It can be unbelievably challenging to feel good about your body. After all, we’re constantly exposed to opportunities for self-comparison and judgment. The media inundates us with messages that we’re not fit, smart, or lean enough.
Even when we know we should love our bodies and think kindly about them, it’s easy to fall prey to negative self-talk. One way to make this happen is to break old harmful habits and forge new body-positive ones. Here are ten ways to build better body confidence as you strive to achieve a healthier, happier life:
Exercise is an exceptional method of developing self-confidence and making friends with your body. Developing physical strength gives you a reassuring sense of your place in the world. This pays off on multiple levels: Women who performed a strength training program not only became more mobile and agile, but also improved how they felt about their bodies, which resulted in them being more active in daily life.
#2: Cook Your Own Meals
Taking control of what you put in your body has an amazing effect on your waistline, your health, and your body image. By shopping for ingredients and preparing healthy, delicious meals at home, you ensure you’re getting all the nutrients you need to be your best self. You also have the opportunity to troubleshoot problem foods that don’t sit well with you physically, or that trigger cravings or anxiety about diet.
#3: Try A Food Journal
Doing a food journal in which you write down everything you eat in a day can be an incredibly useful way to get a handle on unhealthy habits you want to improve on. Instead of beating yourself up for overeating, or feeling guilt about enjoying sweets or junk food, do a food journal and gather raw data in order to identify what leads to eating behaviors that you’d like to change.
#4: Set Performance-Related Workout Goals
Many people fixate on weight or body-fat related goals. Of course, these have a time and place in any workout program because you need to know where you’re going in order to develop an effective plan to get you there. However, research shows there’s this annoying little thing called “compensation” that people do when they are motivated to work out in order to lose fat.
Simply, compensation means that people who exercise for weight loss usually end up eating more calories afterwards. Instead, people who work out for other purposes such as “for health,” “to get strong,” or “to build muscle” don’t tend to compensate by eating more calories. Outsmart compensation by focusing on performance-related goals such as a heavier weight on the barbell or an increase in your sprint time.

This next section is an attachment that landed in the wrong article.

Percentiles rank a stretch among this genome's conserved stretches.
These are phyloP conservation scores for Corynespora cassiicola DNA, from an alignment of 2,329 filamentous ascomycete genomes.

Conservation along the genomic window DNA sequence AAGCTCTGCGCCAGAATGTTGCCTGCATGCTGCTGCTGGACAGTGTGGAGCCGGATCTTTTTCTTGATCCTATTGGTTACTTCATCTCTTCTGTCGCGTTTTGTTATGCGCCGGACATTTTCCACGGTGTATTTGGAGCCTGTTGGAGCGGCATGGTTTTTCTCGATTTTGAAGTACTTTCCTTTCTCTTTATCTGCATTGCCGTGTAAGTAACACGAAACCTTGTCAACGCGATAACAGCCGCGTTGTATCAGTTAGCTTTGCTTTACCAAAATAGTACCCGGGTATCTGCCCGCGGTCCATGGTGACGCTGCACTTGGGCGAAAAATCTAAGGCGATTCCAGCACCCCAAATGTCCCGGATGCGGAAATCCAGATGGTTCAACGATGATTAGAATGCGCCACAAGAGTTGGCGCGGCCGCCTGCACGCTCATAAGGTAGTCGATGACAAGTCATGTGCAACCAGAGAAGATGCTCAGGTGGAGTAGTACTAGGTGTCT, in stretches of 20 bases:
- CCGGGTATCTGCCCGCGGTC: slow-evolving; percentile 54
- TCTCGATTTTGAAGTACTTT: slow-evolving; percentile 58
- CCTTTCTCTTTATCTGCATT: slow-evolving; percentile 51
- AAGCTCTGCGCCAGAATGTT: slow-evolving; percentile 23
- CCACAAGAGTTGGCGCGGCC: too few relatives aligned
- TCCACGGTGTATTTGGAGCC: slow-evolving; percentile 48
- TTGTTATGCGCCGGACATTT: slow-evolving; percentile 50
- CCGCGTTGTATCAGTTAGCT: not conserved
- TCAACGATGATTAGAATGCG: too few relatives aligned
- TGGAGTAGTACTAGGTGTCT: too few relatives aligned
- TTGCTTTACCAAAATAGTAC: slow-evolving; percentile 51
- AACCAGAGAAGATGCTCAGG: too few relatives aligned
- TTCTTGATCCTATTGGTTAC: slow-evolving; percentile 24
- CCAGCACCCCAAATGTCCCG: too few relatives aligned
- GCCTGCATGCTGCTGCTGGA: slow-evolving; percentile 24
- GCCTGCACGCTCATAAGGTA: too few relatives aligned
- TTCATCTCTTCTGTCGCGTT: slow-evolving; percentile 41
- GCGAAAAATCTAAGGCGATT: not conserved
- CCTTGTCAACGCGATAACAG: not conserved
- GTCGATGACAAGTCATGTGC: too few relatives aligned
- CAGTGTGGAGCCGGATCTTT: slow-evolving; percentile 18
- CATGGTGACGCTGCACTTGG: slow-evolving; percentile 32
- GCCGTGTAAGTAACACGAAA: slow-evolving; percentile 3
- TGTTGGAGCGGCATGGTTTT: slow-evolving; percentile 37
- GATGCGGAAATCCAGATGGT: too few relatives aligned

#5: Focus On Habits That Make It Easier To Achieve Your Goals
Research shows there are a number of unbelievably simple habits that make achieving a healthy body composition easier. A lot of these habits have to do with how we shape our environment: Simply using smaller plates and glasses, eating protein for breakfast, chewing thoroughly, and always eating at the table and never in front of the TV can help you become more mindful about food, which will pay off in terms of how you feel about your body.
#6: Educate Yourself About Eating Behavior
Science has revealed a lot about eating behavior that can help us avoid ever entering the slippery slope of guilt about food, which goes hand in hand with negative thoughts about our bodies.
For example, any time you are stressed or sleep deprived, your body releases large amounts of the stress hormone cortisol, which triggers nearly uncontrollable cravings for high-carb foods. High-carb foods trigger insulin release, which is an antagonist to cortisol (meaning it makes it go down), so cravings are basically your body’s way of protecting you from stress you can’t handle.
Another example is skipping meals. Fasting may make you feel virtuous but it will also lead to the release of chemicals in the body that turn hunger ON with a vengeance. The result is that many people end up overeating after skipped meals, which leads to food guilt and beating themselves up for their “lack of restraint.”
#7: Limit Your Screen Time
Decreasing screen time has dual benefits: First, it can help you to avoid media that triggers self-comparison and feeling bad about your own body. Second, a greater time spent in front of a screen is a primary factor for health problems and obesity. Try doing fun leisure time instead of browsing unrealistic photoshopped images for a boost to your body confidence.
Meditation is a useful tool for clearing away unhelpful thoughts. Any time you need a body confidence boost, take a few moments to stop, close your eyes and breathe. You can even focus on a body acceptance “mantra” such as “I’m grateful for and accept my body just as it is right now.”
#9: Fake It ‘Til You Make It
Sometimes being body positive and kind to yourself is easier said than done. There will be days when you simply have to believe and pay yourself the best compliments you can. Even if you don’t feel great about yourself, these affirmations WILL pay off. Research even shows that people with a positive outlook about their abilities have better success adopting habits and following through with making change. Stick to it and be consistent. Eventually, you’ll no longer have to fake it.
#10: Make Body Confidence A Habit
Instead of thinking about body confidence as an attribute, make it a habit. Feeling good about your body and appreciating it for all the incredible things it does for you becomes who are. That way even when things get a little crazy and you may have some areas you’d like to change about your body, your confidence doesn’t wane. By being committed to your healthy, amazing body, you’ll find you’ve got the motivation and energy to get you where you want to be.